The public investments behind the Israeli economic miracle

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Executive Summary

Outsiders marvel at Israel’s improbable rise to global technological leadership. A tiny desert nation, populated by refugees, under frequent military assault, and less than a century old is not supposed to be an innovative economic powerhouse. And yet Israel tops international rankings for business R&D investment intensity, NASDAQ-listed tech companies, and venture capital dollars per capita.

Israel accomplished this feat with an aggressive industrial policy that refutes the basic tenets of market fundamentalism. Its government spent billions of public dollars supporting private-sector firms across the entire economy. It aggressively audited the subsidized firms for years, claiming a share of subsequent revenues. And it imposed tight constraints on native-born innovations, prohibiting the transfer of intellectual property or establishment of manufacturing facilities outside its borders—even if no such manufacturing capability existed domestically. In theory, this is a formula for stagnation and sclerosis. In fact, it produced the opposite.

Key Lessons

Market fundamentalism’s dire warnings about industrial policy and public investment do not necessarily hold true in practice.

Comparative advantage in the modern global economy is created by policymakers, not discovered through market competition. Rather than rely upon the comparative advantages of an underdeveloped desert economy, Israeli policymakers crafted a national economic strategy and industrial policies to rapidly expand the nation’s miniscule R&D base.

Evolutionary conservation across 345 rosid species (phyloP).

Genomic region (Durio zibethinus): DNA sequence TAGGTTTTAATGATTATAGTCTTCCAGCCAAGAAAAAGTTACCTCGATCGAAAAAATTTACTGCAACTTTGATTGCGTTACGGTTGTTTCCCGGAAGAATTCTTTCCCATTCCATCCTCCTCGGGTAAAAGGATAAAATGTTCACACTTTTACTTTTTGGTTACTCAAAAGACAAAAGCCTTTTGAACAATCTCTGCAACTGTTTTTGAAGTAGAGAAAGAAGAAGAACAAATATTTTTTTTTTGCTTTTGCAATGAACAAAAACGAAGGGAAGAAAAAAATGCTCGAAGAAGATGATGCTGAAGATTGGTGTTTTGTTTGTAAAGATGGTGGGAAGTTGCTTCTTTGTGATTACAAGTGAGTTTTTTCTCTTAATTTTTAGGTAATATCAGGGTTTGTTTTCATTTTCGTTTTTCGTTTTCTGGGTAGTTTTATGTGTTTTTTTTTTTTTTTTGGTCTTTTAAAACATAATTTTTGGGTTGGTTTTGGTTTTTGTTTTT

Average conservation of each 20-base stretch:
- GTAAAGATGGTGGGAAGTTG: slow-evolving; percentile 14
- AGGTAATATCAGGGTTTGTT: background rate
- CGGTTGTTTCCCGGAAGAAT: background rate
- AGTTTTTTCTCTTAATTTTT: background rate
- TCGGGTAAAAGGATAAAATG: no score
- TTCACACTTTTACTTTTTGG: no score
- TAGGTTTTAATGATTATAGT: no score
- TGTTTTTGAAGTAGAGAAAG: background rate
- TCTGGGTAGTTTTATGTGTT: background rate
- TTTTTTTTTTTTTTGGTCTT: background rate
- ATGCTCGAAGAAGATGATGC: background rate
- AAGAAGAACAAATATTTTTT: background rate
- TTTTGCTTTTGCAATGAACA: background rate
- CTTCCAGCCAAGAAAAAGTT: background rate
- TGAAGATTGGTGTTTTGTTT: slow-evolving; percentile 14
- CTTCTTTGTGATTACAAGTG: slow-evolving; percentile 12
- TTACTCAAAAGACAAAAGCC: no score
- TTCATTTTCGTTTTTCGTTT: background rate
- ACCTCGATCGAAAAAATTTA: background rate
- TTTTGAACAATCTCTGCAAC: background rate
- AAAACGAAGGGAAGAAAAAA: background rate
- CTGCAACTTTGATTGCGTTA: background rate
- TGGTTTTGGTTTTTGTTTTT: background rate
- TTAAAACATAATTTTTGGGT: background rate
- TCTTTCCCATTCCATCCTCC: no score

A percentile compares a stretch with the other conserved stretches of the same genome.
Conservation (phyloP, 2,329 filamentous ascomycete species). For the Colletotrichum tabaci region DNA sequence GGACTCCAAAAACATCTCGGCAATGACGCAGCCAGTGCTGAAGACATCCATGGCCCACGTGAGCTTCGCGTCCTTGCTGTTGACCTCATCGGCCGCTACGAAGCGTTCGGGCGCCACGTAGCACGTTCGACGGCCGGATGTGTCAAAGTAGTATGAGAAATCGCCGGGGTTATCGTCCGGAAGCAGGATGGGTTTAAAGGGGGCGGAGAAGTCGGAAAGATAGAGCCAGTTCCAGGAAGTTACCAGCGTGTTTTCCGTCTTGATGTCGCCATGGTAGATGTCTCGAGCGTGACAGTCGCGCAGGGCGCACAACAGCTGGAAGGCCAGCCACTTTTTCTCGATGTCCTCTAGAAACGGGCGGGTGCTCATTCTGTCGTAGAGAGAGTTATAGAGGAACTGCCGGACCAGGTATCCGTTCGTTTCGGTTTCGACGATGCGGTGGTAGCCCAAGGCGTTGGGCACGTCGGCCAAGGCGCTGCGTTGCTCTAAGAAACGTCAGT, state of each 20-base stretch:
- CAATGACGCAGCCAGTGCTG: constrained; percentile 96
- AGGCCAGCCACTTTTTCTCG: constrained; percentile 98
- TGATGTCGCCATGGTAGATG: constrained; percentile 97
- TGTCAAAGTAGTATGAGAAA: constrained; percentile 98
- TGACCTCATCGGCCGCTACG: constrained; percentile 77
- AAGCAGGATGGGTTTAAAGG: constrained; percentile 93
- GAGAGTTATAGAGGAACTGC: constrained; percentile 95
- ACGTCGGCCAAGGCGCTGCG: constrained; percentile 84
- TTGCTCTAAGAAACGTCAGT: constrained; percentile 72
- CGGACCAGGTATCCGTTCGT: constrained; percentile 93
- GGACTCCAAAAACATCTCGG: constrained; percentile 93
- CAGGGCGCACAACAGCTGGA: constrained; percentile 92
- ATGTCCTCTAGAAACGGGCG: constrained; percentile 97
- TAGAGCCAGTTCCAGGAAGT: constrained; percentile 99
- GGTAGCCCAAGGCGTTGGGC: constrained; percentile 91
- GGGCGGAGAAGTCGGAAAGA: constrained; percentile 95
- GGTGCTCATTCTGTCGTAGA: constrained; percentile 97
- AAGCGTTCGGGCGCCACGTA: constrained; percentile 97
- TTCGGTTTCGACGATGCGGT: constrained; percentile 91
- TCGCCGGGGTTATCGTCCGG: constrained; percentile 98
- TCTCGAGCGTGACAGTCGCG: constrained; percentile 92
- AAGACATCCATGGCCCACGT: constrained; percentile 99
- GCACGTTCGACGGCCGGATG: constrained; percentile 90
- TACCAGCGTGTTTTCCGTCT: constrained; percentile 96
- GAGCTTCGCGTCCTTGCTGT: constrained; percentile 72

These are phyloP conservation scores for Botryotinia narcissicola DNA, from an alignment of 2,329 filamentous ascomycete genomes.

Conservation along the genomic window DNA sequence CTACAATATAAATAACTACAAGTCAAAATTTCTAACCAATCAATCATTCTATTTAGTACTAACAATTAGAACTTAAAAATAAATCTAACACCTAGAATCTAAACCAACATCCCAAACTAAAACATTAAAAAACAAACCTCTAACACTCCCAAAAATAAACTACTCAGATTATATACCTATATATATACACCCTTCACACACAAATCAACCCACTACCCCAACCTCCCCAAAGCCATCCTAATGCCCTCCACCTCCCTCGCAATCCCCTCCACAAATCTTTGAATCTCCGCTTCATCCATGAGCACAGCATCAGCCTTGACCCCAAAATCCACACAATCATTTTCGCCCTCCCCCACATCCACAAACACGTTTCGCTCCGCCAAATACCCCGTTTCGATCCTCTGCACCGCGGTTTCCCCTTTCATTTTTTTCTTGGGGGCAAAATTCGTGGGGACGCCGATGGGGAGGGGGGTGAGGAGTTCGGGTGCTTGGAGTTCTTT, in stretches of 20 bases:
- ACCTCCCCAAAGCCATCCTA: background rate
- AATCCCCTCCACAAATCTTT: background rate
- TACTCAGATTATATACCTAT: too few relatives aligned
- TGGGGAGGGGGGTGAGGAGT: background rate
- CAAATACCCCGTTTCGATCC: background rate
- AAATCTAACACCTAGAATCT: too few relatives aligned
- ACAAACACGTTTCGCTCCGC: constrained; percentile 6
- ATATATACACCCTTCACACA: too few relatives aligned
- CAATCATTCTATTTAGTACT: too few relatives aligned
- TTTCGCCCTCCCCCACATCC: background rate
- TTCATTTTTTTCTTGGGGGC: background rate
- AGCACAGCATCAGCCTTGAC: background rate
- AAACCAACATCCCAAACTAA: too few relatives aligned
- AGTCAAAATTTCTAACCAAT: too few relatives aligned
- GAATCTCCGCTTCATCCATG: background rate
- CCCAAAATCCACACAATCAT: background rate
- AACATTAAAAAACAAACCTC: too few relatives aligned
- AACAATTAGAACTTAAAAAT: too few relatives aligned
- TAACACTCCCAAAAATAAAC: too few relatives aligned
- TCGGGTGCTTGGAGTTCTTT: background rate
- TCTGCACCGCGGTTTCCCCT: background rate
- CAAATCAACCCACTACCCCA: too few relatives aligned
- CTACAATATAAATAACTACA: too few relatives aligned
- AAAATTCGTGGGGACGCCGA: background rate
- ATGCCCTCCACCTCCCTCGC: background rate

Restricting transfers of intellectual property and mandating domestic production can fuel, rather than obstruct, innovation and investment. Whereas private incentives would have encouraged entrepreneurs to sell to larger foreign companies or move to more developed markets, Israeli policy restrictions created a bounded market for technology that fostered a domestic innovation ecosystem and high-tech industrial base.

Policymakers face no “knowledge problem” that prevents them from effectively deploying public resources in support of private industry. Israeli policymakers targeted funding to corporate activities and established blunt rules to align market incentives with the nation’s economic strategy. 

Background

Following its independence in 1948, Israel experienced extraordinary, virtually uninterrupted economic growth for more than two decades.1Dan Breznitz, “Innovation-Based Industrial Policy in Emerging Economies? The Case of Israel’s IT Industry,” Business and Politics (2006). Its rapid development was fostered by protectionist policies and a national industrial strategy that supported the new nation’s agricultural and textile industries.2Erez Maggor, “The Politics of Innovation Policy: Building Israel’s ‘Neo-developmental’ State,” Politics & Society (2020).

But the nation lacked an R&D ecosystem. As late as 1965, it spent less on R&D (as a share of GDP) than any developed nation aside from Italy.3Dan Breznitz, “Industrial R&D as a national policy: Horizontal technology policies and industry-state co-evolution in the growth of the Israeli software industry,” Research Policy (2007). In 1968, its industrial sector employed fewer than 900 R&D workers. Most research activity took place in academia and the military.4Breznitz, “Innovation-Based Industrial Policy.”

National defense required a new approach. A French embargo beginning in 1967 forced Israel to develop its own military platform.5Ibid. The need for domestic innovation was underscored by successive economic crises in the late ‘60s and early ‘70s that imperiled the nation’s traditional industries and conventional political economy.6Erez Maggor, “Scale-Up Nation: The Role of IP-Transfer Restrictions in Israel’s Industrial Policy,” American Affairs (2021).